I used to hate summer. Indoorsy, bookish nerds with an aversion to bare skin don't fare well with heat and sweat and tourists all around. But now I can see what all the hype is about: it's fun. FUN! Summer is a stupid and highly inappropriate Daft Punk song blasting out of your car window and all three of us girls singing along. Summer is ice cream dripping down your chin. Summer is the perfect light reflecting off the slick of low tide. Summer is a little black dress under fireworks. And I'm paraphrasing myself here, but around these parts, Summer 2013 is delivering fun, on all fronts.

So, what did you do on your summer vacation?

xoxo, A

Friday, August 2, 2013

I Didn't Even Know I Had a Belfry Up in this Piece

On Tuesday night, a few hours after I fell into a wine-y, swoon-y kind of sleep, I had a very strange dream. In my dream, it was 3 am. I awoke in my bed, and looked around my own room, just as it was when I went to sleep, Little A. snoozing next to me. A bat was swooping and darting around my room. Round and round it went, skimming over the covers, banking turns off the angled walls, stirring up the air. The cat jumped off the bed and went to investigate. She made a couple of prrts! but then just sat in the middle of the room and watched the bat's hectic flight pattern, SWOOP-retreat-SWOOP-retreat. And as quickly as the night visitor came, it disappeared. I heard a thump, maybe in the closet. The cat trotted over to the closet, but quickly returned to her place on the bed. And we all went back to sleep.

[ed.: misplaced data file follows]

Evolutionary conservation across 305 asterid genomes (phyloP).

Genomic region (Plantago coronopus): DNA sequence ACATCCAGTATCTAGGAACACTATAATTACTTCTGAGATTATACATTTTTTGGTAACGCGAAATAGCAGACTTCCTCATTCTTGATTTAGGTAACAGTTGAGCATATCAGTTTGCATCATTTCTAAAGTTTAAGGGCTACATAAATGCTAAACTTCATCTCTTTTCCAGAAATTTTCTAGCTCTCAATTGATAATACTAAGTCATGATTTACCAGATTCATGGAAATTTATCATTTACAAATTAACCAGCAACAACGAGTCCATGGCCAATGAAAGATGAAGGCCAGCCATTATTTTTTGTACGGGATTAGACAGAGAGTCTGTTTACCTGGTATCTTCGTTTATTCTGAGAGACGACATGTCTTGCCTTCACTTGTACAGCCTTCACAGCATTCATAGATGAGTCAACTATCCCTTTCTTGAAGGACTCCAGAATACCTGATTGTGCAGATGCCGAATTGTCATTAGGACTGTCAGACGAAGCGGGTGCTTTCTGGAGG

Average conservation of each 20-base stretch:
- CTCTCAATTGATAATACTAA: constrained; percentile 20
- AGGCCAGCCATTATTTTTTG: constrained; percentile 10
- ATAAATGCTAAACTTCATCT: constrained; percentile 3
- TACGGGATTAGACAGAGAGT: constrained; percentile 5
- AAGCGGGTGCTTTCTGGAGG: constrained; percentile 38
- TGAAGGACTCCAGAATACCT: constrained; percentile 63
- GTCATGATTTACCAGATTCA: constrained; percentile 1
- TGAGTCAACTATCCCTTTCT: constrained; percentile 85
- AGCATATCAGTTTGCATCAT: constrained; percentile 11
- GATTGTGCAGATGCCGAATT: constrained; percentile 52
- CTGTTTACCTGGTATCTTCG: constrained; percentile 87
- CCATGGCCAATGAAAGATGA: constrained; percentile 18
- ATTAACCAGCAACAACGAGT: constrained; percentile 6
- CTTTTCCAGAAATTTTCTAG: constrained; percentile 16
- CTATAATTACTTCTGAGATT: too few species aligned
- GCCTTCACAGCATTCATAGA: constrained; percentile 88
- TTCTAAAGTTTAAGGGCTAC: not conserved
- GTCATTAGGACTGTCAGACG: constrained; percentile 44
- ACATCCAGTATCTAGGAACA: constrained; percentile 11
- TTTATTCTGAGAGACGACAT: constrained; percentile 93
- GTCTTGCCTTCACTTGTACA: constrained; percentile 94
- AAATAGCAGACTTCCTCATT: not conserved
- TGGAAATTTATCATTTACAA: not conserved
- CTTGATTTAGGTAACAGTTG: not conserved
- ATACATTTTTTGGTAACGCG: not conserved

I told my mother about the strange dream and thought nothing more of it. She has been having strange dreams this week, too. There must be something in the cosmos. So the usual Wednesday thing happened at my house, and I put myself to bed early.

And then it was 1 am. And there was a shadow on my ceiling. And it was THE FUCKING BAT WHICH WAS NOT A DREAM BAT AT ALL BUT A REAL FUCKING BAT IN MY BEDROOM.

Jesus Christ, you guys. I am all for bats in nature. They catch bugs! They are a valuable part of the ecosystem! Bat houses! Yay! But in my bedroom? Swooping my bed? Getting close to my FACE.

No. No no no no no no. NO TO THE POWER OF INFINITY.

As is typical in these midnight fright scenarios, for a few long moments I froze and watched the little fucker swoop around. Nothing like waking up in a cold panic to get the old adrenal glands pumping. What to do. What to do about a FUCKING BAT IN MY BEDROOM. I willed my limbs to work. I turned on the light. The bat flew out of the bedroom.